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The 15-Year Anniversary of Welfare Reform

Ron Haskins

August 22, 2011 marks the 15-year anniversary of the signing of the landmark welfare reform legislation, the Personal Responsibility and Work Opportunity Act. Expert Ron Haskins says the law has largely succeeded in its goals of reducing poverty, especially for single mothers and children. However, the recession has taken a toll, and budget pressures bode ill for anti-poverty programs.

The 15 Year Anniversary of the Welfare Reform Law

“It was an extremely ugly congressional debate. Amazing! I mean Democrats calling Republicans Nazis and…just horrible stuff. But in the end half the Democrats on the Hill supported it, almost every Republican, and it was signed by a Democratic president. The bipartisan vote on welfare reform was actually greater in percentage terms than the bipartisan vote on Medicare in 1965. In the end it was a rare example of a very ugly debate where people really disagreed, and in the end they came together. Since then, to my way of thinking, it has been quite successful.”

(0:54)

What were the greatest accomplishments of the legislation?

“Welfare reform had a big impact on employment by females (especially poorly-educated females), and had an effect on child poverty (namely that it declined). From my own work I can tell you that child poverty declined by [20% in four years] (Ed.: Video mistates statistics. Haskins later corrected himself with this figure.) The child poverty among female-headed families, and child poverty among black children, both had reached their historic lows. They plummeted. It was primarily because the mothers were working. It was not because of any increase in government benefits. The most important point here is that if the nation is going to have an impact on poverty, we have to deal with black kids and we have to deal with kids from female-headed families because their poverty rates are, simply, so high.”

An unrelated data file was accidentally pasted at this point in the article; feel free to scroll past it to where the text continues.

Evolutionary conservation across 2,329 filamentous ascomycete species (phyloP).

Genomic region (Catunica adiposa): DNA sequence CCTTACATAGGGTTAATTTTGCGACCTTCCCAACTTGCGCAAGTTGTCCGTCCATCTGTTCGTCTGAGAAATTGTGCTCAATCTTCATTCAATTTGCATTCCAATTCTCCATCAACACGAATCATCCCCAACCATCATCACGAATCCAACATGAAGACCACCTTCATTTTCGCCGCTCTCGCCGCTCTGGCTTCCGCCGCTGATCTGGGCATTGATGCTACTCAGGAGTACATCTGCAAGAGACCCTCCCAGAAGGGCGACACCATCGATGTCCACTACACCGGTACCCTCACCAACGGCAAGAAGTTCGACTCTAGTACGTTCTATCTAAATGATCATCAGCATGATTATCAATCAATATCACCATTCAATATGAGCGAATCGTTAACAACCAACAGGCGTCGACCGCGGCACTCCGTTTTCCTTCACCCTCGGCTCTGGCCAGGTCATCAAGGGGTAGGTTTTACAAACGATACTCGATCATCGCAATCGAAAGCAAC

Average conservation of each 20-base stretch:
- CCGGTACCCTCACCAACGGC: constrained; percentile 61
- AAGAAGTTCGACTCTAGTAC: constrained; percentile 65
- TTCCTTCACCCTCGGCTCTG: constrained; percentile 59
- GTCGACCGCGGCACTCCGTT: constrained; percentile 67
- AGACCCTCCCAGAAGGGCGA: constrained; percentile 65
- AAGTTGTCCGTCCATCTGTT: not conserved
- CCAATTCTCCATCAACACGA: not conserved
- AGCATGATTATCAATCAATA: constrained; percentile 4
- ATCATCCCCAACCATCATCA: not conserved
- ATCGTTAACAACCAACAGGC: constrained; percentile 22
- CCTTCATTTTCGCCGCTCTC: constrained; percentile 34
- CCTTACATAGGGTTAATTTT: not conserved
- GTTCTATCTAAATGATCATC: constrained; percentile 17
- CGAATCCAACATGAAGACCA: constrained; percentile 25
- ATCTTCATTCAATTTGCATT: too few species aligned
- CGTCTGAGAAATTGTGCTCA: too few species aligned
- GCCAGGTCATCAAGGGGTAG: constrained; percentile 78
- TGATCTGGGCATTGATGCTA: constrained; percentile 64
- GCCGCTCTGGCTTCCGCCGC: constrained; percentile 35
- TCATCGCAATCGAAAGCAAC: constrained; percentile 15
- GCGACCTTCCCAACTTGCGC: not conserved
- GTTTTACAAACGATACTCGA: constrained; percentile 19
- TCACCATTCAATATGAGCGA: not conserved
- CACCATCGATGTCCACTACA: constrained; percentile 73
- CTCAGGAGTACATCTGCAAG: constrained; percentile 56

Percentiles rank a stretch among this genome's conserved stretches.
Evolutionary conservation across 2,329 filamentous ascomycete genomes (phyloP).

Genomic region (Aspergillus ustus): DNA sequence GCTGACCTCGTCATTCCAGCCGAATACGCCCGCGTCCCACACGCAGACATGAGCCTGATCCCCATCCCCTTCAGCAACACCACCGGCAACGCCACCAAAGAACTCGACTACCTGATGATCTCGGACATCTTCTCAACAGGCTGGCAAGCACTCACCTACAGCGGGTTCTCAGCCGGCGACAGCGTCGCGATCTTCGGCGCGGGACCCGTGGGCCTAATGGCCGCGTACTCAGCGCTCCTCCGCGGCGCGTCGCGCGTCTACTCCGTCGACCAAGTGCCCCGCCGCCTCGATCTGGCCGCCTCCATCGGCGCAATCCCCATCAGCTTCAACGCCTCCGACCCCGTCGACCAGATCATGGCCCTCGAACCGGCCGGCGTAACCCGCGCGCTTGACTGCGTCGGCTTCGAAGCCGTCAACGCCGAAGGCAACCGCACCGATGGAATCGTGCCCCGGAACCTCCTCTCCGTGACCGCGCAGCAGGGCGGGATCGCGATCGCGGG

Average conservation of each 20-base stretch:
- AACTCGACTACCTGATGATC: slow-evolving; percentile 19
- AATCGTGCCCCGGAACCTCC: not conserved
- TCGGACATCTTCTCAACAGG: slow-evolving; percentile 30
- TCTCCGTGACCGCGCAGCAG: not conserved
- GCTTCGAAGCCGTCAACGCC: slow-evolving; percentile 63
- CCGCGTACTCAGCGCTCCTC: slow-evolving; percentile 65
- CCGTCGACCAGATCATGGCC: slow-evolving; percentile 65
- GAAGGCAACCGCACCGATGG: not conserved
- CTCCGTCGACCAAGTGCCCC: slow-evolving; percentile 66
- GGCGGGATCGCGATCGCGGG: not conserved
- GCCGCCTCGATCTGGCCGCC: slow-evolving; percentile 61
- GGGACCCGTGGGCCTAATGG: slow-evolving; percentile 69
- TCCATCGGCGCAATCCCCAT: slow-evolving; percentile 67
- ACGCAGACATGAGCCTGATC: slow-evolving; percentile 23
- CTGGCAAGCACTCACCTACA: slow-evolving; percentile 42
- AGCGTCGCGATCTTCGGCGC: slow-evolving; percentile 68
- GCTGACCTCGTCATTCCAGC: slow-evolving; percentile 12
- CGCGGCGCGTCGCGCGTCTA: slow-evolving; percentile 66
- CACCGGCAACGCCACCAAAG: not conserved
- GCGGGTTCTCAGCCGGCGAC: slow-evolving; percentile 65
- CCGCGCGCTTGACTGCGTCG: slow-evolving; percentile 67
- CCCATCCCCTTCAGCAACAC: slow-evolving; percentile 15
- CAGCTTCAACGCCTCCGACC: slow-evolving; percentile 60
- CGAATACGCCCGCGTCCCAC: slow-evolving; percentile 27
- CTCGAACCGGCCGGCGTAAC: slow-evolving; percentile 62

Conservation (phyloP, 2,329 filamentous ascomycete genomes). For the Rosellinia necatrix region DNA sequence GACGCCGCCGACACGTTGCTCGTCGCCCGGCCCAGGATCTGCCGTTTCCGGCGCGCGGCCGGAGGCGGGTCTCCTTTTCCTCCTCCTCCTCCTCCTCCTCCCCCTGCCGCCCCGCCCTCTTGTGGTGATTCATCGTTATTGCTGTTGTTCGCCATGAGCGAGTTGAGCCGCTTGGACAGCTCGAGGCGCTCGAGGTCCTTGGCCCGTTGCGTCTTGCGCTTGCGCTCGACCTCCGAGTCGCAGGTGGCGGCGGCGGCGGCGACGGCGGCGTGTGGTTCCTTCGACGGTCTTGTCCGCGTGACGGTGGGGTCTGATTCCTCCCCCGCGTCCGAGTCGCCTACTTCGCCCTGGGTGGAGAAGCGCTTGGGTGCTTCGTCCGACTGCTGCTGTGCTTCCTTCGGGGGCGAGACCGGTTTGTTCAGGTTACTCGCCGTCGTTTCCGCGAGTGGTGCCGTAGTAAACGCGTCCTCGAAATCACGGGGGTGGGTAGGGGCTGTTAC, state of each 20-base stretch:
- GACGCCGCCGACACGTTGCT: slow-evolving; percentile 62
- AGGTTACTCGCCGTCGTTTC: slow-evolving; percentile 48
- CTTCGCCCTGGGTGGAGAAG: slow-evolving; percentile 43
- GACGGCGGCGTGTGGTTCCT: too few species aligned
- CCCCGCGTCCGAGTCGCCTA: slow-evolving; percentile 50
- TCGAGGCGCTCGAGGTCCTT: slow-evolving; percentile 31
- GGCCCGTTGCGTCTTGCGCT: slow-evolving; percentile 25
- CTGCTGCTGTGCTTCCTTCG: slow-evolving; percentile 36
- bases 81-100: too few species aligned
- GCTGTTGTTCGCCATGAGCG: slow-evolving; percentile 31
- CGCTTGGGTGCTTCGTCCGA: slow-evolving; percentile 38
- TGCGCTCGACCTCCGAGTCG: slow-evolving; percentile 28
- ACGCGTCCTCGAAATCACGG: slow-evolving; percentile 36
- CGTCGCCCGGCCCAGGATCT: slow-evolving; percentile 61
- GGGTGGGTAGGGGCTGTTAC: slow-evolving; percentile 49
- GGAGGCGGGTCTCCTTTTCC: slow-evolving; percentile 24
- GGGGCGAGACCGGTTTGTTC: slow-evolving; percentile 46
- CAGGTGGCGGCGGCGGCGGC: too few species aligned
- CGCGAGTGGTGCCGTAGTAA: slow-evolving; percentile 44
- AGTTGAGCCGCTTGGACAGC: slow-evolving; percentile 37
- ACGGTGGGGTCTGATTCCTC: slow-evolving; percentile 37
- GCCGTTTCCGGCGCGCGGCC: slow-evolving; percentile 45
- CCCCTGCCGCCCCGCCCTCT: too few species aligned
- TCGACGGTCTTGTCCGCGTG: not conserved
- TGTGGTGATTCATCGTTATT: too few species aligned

Author

(1:45)

Where has the law failed in its intent?

“There are a lot of moms who can’t make it under this kind of demanding regime. Most of them can get a job, but they cannot hold it. So they get a job; they lose their job; then they try to find another one; they lose that one. So they are in and out. Some of them just try it once and they are out. Research shows that these are usually moms who have two or more problems – problems such as depression (which is a big issue among welfare mothers); three or more kids (which raises issues about child care); problems with transportation; problems with housing. Most mothers can deal with one of those things and can keep going, but once they hit two or three (especially) there really is a drop-off.”

(2:40)

What has been the effect of the recession?

“During the recession people expected that when jobs were tougher (it takes longer to find a job) there still should be work requirements. People still ought to try to get back in the labor force just like the typical American does, but it will take longer. [They assumed] roles would build up and they haven’t. It makes you wonder exactly why and what we should do about it.”

(3:06)

Will budget pressures affect funding for welfare programs?

“Out of all the entitlement money [welfare] is a block grant. It would be very easy to cut. In fact, you wouldn’t have to change a word of the legislation. All you would have to do is go right to the line that says how much money it is and just cut that back. That is going to be tempting. That is going to be very tempting. So yes, I think there is a possibility that there could be less money. Ironically, the more aggressive the country is (and that the Congress and the President are) in solving what I think is the most important problem facing the country – that if we’re not solvent we are really in trouble – the more difficult it could turn out to be, and will turn out to be, for some programs. Maybe [don’t cut] program A, but program B. And if you don’t cut program A, then you have to cut program B even more. There are some real issues here, and there will be cuts for sure.”

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